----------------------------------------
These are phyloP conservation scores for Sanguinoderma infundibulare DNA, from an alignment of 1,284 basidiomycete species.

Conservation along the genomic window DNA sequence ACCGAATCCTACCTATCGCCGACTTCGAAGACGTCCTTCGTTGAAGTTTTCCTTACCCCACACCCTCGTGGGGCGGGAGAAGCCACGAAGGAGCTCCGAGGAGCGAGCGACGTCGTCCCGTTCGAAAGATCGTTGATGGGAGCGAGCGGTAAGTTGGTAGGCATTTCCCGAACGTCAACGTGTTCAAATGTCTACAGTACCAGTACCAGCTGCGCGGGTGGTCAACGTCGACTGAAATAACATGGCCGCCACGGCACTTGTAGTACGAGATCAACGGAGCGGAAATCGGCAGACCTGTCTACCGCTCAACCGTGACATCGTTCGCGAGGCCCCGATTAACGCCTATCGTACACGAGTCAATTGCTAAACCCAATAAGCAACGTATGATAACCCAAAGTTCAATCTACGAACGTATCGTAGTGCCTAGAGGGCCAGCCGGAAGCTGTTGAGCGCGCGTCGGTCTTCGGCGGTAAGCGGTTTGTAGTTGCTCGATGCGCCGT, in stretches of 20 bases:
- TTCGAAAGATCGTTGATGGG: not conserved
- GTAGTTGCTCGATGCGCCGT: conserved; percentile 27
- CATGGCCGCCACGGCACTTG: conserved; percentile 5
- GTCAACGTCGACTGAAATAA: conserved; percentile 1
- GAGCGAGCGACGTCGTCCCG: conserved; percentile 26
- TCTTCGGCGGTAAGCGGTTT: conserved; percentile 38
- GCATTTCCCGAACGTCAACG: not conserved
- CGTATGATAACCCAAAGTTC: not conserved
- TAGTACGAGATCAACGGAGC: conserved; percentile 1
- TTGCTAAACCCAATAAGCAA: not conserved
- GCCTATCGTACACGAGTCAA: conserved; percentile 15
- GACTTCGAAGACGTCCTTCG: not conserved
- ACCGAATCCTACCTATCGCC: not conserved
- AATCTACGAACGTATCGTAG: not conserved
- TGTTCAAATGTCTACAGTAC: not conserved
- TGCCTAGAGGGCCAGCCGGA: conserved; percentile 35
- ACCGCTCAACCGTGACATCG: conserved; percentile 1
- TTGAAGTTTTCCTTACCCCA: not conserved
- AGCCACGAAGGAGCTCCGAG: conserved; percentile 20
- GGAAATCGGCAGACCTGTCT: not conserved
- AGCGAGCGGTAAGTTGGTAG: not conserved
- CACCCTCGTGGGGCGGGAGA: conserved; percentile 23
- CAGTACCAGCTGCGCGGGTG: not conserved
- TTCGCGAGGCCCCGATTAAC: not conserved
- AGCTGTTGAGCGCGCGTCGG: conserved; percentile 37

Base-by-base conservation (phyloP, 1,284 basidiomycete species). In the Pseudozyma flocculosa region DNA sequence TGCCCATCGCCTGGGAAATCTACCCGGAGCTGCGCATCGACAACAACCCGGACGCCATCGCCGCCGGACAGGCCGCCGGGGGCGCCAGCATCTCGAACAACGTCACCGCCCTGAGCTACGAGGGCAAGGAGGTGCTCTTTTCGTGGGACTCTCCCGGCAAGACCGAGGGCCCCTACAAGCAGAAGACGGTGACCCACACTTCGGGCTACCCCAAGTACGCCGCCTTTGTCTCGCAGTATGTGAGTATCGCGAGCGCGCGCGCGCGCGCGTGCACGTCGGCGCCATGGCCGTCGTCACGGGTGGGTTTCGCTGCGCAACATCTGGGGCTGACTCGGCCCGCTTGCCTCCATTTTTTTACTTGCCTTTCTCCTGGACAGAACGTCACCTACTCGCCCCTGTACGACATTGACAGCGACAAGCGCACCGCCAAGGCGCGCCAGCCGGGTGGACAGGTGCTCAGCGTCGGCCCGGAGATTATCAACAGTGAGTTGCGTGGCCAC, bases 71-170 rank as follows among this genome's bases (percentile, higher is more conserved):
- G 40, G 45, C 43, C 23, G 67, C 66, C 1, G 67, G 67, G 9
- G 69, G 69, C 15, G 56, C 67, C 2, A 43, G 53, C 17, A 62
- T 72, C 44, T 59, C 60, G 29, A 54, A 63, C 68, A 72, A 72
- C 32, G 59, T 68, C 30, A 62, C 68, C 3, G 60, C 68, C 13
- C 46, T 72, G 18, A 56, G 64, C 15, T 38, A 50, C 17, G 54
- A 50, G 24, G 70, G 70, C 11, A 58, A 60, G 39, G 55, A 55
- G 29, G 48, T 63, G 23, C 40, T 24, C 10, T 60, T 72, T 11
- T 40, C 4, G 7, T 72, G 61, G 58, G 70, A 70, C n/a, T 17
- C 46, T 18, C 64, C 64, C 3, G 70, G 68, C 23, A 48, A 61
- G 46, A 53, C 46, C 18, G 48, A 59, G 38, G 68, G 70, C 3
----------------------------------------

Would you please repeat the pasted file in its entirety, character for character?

These are phyloP conservation scores for Sanguinoderma infundibulare DNA, from an alignment of 1,284 basidiomycete species.

Conservation along the genomic window DNA sequence ACCGAATCCTACCTATCGCCGACTTCGAAGACGTCCTTCGTTGAAGTTTTCCTTACCCCACACCCTCGTGGGGCGGGAGAAGCCACGAAGGAGCTCCGAGGAGCGAGCGACGTCGTCCCGTTCGAAAGATCGTTGATGGGAGCGAGCGGTAAGTTGGTAGGCATTTCCCGAACGTCAACGTGTTCAAATGTCTACAGTACCAGTACCAGCTGCGCGGGTGGTCAACGTCGACTGAAATAACATGGCCGCCACGGCACTTGTAGTACGAGATCAACGGAGCGGAAATCGGCAGACCTGTCTACCGCTCAACCGTGACATCGTTCGCGAGGCCCCGATTAACGCCTATCGTACACGAGTCAATTGCTAAACCCAATAAGCAACGTATGATAACCCAAAGTTCAATCTACGAACGTATCGTAGTGCCTAGAGGGCCAGCCGGAAGCTGTTGAGCGCGCGTCGGTCTTCGGCGGTAAGCGGTTTGTAGTTGCTCGATGCGCCGT, in stretches of 20 bases:
- TTCGAAAGATCGTTGATGGG: not conserved
- GTAGTTGCTCGATGCGCCGT: conserved; percentile 27
- CATGGCCGCCACGGCACTTG: conserved; percentile 5
- GTCAACGTCGACTGAAATAA: conserved; percentile 1
- GAGCGAGCGACGTCGTCCCG: conserved; percentile 26
- TCTTCGGCGGTAAGCGGTTT: conserved; percentile 38
- GCATTTCCCGAACGTCAACG: not conserved
- CGTATGATAACCCAAAGTTC: not conserved
- TAGTACGAGATCAACGGAGC: conserved; percentile 1
- TTGCTAAACCCAATAAGCAA: not conserved
- GCCTATCGTACACGAGTCAA: conserved; percentile 15
- GACTTCGAAGACGTCCTTCG: not conserved
- ACCGAATCCTACCTATCGCC: not conserved
- AATCTACGAACGTATCGTAG: not conserved
- TGTTCAAATGTCTACAGTAC: not conserved
- TGCCTAGAGGGCCAGCCGGA: conserved; percentile 35
- ACCGCTCAACCGTGACATCG: conserved; percentile 1
- TTGAAGTTTTCCTTACCCCA: not conserved
- AGCCACGAAGGAGCTCCGAG: conserved; percentile 20
- GGAAATCGGCAGACCTGTCT: not conserved
- AGCGAGCGGTAAGTTGGTAG: not conserved
- CACCCTCGTGGGGCGGGAGA: conserved; percentile 23
- CAGTACCAGCTGCGCGGGTG: not conserved
- TTCGCGAGGCCCCGATTAAC: not conserved
- AGCTGTTGAGCGCGCGTCGG: conserved; percentile 37

Base-by-base conservation (phyloP, 1,284 basidiomycete species). In the Pseudozyma flocculosa region DNA sequence TGCCCATCGCCTGGGAAATCTACCCGGAGCTGCGCATCGACAACAACCCGGACGCCATCGCCGCCGGACAGGCCGCCGGGGGCGCCAGCATCTCGAACAACGTCACCGCCCTGAGCTACGAGGGCAAGGAGGTGCTCTTTTCGTGGGACTCTCCCGGCAAGACCGAGGGCCCCTACAAGCAGAAGACGGTGACCCACACTTCGGGCTACCCCAAGTACGCCGCCTTTGTCTCGCAGTATGTGAGTATCGCGAGCGCGCGCGCGCGCGCGTGCACGTCGGCGCCATGGCCGTCGTCACGGGTGGGTTTCGCTGCGCAACATCTGGGGCTGACTCGGCCCGCTTGCCTCCATTTTTTTACTTGCCTTTCTCCTGGACAGAACGTCACCTACTCGCCCCTGTACGACATTGACAGCGACAAGCGCACCGCCAAGGCGCGCCAGCCGGGTGGACAGGTGCTCAGCGTCGGCCCGGAGATTATCAACAGTGAGTTGCGTGGCCAC, bases 71-170 rank as follows among this genome's bases (percentile, higher is more conserved):
- G 40, G 45, C 43, C 23, G 67, C 66, C 1, G 67, G 67, G 9
- G 69, G 69, C 15, G 56, C 67, C 2, A 43, G 53, C 17, A 62
- T 72, C 44, T 59, C 60, G 29, A 54, A 63, C 68, A 72, A 72
- C 32, G 59, T 68, C 30, A 62, C 68, C 3, G 60, C 68, C 13
- C 46, T 72, G 18, A 56, G 64, C 15, T 38, A 50, C 17, G 54
- A 50, G 24, G 70, G 70, C 11, A 58, A 60, G 39, G 55, A 55
- G 29, G 48, T 63, G 23, C 40, T 24, C 10, T 60, T 72, T 11
- T 40, C 4, G 7, T 72, G 61, G 58, G 70, A 70, C n/a, T 17
- C 46, T 18, C 64, C 64, C 3, G 70, G 68, C 23, A 48, A 61
- G 46, A 53, C 46, C 18, G 48, A 59, G 38, G 68, G 70, C 3